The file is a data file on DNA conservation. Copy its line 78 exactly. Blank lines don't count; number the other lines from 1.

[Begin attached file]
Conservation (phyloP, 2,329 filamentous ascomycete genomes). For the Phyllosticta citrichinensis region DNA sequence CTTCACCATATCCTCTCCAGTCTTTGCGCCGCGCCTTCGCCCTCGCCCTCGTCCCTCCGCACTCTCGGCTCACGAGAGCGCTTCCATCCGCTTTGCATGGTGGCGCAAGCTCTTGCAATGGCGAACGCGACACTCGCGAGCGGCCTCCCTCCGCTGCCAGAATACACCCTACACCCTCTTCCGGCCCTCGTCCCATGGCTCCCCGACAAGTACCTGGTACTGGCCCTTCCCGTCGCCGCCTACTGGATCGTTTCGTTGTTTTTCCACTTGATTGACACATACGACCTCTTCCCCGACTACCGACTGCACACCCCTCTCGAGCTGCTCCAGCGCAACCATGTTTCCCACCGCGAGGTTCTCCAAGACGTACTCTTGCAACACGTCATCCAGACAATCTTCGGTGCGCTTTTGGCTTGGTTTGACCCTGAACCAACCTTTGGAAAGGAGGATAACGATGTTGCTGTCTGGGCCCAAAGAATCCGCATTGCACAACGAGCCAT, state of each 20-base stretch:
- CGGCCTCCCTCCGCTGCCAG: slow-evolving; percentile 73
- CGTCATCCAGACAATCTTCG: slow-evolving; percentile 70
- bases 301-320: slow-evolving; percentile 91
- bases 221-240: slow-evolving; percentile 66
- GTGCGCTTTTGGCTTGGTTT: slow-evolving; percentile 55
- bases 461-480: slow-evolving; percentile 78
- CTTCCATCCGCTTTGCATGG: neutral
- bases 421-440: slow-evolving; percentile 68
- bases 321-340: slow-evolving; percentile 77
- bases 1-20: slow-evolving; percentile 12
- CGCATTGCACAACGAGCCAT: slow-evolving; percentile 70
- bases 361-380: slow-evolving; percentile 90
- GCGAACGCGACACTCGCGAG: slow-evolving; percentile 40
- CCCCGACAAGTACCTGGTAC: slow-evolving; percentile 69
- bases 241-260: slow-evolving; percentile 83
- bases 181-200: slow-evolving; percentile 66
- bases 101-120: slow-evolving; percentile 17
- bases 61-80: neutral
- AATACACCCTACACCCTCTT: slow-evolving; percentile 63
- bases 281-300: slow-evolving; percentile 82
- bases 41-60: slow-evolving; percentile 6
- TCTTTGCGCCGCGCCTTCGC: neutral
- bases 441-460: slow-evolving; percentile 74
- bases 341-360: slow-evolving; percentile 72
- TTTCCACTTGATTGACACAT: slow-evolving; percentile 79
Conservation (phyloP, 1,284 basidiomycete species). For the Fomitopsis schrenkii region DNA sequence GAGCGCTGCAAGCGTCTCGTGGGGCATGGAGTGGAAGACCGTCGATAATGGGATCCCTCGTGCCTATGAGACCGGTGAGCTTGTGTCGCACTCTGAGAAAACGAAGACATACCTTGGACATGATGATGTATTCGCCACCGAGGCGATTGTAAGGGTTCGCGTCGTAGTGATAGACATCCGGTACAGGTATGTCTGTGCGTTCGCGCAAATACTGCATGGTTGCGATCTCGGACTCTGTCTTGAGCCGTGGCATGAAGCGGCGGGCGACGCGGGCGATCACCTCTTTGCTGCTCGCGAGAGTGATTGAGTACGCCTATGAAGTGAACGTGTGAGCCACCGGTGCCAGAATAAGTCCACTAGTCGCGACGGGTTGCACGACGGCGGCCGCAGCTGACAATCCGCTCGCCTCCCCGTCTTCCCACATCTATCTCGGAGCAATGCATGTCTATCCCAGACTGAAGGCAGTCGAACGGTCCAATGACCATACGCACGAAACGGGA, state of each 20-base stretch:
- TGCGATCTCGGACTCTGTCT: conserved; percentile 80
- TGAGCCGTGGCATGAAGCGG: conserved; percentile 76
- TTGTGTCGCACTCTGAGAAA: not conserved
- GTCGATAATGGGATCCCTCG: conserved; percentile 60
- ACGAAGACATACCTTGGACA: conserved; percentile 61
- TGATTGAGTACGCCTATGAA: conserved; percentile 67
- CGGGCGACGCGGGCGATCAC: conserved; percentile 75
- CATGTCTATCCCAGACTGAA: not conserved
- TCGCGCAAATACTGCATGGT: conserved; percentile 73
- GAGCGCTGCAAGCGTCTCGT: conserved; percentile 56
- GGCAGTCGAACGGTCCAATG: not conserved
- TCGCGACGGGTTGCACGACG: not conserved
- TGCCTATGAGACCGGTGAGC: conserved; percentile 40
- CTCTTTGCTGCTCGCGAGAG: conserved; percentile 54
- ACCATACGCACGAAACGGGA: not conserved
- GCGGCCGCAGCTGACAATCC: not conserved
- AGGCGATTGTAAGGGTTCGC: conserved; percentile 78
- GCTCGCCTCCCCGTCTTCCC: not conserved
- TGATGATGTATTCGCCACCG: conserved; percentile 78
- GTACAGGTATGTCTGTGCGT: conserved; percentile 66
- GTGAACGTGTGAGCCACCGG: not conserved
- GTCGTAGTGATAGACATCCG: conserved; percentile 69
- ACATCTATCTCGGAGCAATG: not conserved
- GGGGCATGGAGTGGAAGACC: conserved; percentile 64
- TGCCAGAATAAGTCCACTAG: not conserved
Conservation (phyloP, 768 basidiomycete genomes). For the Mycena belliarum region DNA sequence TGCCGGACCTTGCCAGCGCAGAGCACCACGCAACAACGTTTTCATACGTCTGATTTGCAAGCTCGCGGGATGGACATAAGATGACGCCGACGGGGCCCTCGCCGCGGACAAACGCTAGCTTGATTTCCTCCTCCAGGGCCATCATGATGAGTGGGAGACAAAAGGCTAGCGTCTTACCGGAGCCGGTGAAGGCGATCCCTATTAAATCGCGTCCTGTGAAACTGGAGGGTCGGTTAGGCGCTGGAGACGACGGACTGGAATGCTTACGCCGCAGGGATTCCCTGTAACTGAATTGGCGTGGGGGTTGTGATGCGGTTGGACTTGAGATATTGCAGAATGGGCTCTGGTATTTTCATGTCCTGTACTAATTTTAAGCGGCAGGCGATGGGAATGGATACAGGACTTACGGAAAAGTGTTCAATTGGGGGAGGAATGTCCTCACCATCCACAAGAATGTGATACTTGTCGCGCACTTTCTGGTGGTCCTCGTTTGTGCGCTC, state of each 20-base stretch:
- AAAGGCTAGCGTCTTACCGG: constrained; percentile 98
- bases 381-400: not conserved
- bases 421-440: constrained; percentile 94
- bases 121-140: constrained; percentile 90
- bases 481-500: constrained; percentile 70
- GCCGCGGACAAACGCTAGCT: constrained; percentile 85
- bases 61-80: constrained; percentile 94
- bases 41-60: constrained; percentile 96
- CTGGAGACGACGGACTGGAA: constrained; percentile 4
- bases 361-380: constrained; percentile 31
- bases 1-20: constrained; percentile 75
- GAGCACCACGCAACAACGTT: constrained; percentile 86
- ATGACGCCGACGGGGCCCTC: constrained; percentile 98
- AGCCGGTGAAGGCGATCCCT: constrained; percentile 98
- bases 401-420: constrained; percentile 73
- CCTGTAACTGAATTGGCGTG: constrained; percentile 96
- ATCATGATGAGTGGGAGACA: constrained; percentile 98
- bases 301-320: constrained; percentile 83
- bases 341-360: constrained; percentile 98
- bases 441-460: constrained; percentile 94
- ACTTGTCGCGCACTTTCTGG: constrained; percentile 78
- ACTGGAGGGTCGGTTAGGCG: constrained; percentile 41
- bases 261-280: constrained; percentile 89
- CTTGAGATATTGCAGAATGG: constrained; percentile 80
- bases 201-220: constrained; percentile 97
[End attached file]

- bases 201-220: constrained; percentile 97